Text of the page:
I’ve never learned why state law (RCW 46.61.582  Free parking for persons with disabilities) grants this kind of exemption from normal parking time limits to those with the proper plates and placards, but I hope to hear some comment on this blog from advocates for the disabled as to why it’s defensible. 

Maybe we’ll even hear from a shipyard worker or two about why parking outside the fence is preferable when they can drive inside.

3 thoughts on “Disabled parking all day in spots with a time limit

  1. Just because you have a PSNS sticker doesn’t mean you can park on base. You still need to have a parking sticker which are very limited. I don’t agree one bit that just because you have a handicapped parking placard that you should be able to park unlimited hours where everyone else has to be limited to a certain amount of time or pay for all day parking. I feel it is abuse of the system, and the city of Bremerton needs to change that rule if they are allowed.

  2. Hello, Travis (AKA, Road Warrior)
    Your interesting article: “No Time Limit for Drivers Who Have Disabled Stickers,” inspires me to write from personal experience in another state, though many states have similar or the same laws for the disabled.
    To qualify for a disabled license permit, either temporary or permanent, stringent rules must be followed: A physician must provide written testimony to prove that a patient meets all requirements by law, before a permit can be issued. In my late husband’s experience, he was required to take a driving test every year to renew his license and keep his disabled plate. For the rest of us, we don’t need a yearly driving exam, until we move to another state or there’s other driver related problems.
    Often, serious disability is not seen by onlookers. With Multiple Sclerosis, as an example, numbness and weakness comes and goes, some days are more debilitating than others. Those who suffer from this illness may be ambulatory, but getting around is extremely difficult. Some patients have heart conditions that limit how far or often they can walk. Not having to park far away or to re-park often allows them to continue employment and to be more independant. They can enjoy outings that otherwise may be discouraged if there’s parking issues. This parking advantage is often the bright spot in their challenged lives-sometimes there aren’t many benefits that add to the quality of their days. It can be hard to understand what’s going on when disability happens to someone else.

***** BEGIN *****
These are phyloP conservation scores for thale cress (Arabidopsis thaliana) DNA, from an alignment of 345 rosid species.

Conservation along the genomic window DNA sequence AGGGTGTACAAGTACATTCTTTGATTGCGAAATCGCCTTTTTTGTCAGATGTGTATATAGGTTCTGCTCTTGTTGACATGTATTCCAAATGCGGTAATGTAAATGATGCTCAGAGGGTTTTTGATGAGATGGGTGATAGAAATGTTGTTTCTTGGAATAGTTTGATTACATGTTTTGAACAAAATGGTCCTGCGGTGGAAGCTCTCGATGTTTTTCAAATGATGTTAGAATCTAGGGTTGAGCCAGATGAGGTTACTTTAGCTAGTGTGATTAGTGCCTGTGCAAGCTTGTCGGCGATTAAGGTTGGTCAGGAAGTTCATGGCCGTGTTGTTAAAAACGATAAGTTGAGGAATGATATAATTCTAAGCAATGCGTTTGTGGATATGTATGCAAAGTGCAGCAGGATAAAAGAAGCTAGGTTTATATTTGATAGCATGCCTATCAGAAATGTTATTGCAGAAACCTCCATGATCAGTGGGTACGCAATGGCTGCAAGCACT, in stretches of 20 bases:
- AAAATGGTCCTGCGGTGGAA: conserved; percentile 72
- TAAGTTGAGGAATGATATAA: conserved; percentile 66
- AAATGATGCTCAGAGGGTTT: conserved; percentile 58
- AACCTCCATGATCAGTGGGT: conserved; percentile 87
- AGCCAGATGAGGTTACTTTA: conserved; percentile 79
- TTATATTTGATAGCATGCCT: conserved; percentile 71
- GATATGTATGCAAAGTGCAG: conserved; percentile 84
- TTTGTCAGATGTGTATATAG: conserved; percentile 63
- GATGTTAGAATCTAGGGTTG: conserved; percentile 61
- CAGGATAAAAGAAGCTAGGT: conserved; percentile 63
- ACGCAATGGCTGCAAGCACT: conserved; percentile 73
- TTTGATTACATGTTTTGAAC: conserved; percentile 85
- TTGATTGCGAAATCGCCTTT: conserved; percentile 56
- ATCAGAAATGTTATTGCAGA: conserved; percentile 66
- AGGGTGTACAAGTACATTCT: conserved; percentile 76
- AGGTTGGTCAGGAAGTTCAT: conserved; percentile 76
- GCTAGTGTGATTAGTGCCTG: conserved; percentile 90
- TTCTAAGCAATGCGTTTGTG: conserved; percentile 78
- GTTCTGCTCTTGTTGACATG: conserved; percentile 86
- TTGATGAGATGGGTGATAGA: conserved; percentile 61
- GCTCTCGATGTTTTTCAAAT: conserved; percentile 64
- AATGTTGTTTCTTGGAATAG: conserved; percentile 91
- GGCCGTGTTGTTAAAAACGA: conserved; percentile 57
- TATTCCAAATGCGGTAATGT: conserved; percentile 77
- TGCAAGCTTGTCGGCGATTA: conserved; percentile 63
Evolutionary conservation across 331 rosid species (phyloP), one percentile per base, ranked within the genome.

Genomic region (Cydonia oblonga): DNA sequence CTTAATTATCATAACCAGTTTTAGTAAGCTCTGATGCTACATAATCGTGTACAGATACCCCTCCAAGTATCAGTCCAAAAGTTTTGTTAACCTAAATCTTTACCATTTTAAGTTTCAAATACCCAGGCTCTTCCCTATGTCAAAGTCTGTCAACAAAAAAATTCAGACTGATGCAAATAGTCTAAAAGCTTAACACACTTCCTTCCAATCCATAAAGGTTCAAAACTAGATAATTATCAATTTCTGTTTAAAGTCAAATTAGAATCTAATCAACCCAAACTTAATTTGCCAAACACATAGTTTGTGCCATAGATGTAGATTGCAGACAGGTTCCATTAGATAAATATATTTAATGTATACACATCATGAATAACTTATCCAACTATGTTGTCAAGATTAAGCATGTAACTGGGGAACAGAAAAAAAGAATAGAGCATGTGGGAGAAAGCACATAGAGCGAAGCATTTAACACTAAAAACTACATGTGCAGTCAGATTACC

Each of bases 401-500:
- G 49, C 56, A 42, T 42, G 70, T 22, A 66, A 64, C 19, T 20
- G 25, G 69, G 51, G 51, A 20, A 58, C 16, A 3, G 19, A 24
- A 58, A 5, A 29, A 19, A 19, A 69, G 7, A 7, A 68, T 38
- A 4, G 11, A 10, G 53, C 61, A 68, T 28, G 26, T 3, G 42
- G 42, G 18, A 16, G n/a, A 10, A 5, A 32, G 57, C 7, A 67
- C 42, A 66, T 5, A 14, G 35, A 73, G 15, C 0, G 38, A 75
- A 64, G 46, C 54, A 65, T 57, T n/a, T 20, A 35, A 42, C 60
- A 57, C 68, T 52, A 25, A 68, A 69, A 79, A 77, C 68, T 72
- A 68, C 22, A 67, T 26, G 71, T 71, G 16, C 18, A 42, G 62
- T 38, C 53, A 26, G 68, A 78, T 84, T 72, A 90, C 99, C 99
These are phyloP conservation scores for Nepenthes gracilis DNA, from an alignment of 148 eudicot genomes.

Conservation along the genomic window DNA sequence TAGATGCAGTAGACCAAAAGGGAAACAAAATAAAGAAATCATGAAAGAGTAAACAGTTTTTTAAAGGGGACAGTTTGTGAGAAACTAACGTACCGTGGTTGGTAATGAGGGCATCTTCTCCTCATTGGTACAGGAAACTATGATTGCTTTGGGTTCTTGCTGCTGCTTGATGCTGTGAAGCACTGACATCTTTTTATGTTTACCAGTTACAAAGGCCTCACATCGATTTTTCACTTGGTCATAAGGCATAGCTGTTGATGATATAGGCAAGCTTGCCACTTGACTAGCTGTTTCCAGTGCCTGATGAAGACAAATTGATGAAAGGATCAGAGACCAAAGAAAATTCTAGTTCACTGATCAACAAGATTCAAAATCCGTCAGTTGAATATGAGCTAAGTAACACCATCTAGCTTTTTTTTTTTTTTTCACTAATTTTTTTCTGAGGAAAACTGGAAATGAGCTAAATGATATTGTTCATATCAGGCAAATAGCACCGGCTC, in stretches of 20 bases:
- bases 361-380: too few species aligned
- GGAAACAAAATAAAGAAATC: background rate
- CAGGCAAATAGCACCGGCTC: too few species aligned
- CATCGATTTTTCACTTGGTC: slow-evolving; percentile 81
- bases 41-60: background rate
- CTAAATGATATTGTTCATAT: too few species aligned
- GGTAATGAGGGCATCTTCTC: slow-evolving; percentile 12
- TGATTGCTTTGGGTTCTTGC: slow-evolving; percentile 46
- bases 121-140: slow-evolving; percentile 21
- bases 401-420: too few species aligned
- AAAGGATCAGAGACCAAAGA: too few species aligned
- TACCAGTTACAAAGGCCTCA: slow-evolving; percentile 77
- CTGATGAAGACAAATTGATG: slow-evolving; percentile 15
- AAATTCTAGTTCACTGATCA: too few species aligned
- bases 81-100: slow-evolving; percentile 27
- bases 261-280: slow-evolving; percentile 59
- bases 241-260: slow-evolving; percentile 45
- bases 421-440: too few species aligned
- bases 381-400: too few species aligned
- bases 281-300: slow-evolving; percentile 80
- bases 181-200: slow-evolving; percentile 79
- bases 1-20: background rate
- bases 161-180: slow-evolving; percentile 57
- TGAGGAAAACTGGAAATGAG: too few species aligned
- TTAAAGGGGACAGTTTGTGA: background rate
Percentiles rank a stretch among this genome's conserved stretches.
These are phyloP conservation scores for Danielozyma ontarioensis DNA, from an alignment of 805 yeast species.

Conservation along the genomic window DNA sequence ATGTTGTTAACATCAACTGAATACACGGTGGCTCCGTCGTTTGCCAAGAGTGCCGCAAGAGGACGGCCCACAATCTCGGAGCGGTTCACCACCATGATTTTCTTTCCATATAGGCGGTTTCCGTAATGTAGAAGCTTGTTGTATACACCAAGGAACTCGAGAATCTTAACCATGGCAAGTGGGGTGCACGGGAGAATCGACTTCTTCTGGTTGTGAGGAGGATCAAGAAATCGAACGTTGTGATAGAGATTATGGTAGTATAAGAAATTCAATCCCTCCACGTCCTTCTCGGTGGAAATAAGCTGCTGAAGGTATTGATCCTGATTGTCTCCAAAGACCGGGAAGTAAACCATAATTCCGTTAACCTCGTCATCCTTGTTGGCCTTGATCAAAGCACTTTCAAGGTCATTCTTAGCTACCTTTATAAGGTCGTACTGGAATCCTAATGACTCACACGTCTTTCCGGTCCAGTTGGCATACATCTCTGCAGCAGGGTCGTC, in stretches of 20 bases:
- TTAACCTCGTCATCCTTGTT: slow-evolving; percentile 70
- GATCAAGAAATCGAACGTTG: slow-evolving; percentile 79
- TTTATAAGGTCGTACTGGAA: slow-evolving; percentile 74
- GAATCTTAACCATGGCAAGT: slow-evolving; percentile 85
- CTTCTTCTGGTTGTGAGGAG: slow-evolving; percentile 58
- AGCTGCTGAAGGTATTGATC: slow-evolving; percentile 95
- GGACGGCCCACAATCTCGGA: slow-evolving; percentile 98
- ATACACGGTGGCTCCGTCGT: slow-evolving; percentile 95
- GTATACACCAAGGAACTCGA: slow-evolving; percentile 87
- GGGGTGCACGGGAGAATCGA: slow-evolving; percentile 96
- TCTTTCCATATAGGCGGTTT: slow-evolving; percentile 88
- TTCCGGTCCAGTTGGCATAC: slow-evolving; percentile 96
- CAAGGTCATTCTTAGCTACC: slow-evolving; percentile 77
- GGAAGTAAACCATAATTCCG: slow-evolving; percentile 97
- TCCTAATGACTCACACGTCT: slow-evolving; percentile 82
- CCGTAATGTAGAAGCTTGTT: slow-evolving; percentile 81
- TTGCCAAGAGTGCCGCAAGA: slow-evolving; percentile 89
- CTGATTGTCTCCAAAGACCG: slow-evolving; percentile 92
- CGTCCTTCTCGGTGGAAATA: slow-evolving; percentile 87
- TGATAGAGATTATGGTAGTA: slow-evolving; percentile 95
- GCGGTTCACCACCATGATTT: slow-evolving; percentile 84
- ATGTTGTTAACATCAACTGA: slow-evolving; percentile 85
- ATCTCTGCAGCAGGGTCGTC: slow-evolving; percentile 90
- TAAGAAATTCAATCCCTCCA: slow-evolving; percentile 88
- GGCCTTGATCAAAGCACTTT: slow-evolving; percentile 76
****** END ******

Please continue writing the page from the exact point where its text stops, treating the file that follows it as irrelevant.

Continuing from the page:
Ga Neille Hostvedt

  3. The blue placards are often called “Permanent” versus the red ones are temporary. Most long term (blue) placards must be renewed every four or five years. Ohio gives you an additional two hours beyond the time limit other states allow parking at meters for free such as Florida. The big reason is I need additional time is to navigate my way to a location and very well might need to travel further for an accessible route. A level playing field or opportunity to use the space. Clearly not the issue here. As a handicapped person I should be afforded an extra amount of time to perform a task the unencumbered can do more quickly. Clearly no one else is parking there with a one hour limit and going to work. Just me but other than a loading area all spaces should be a minimum of two hours.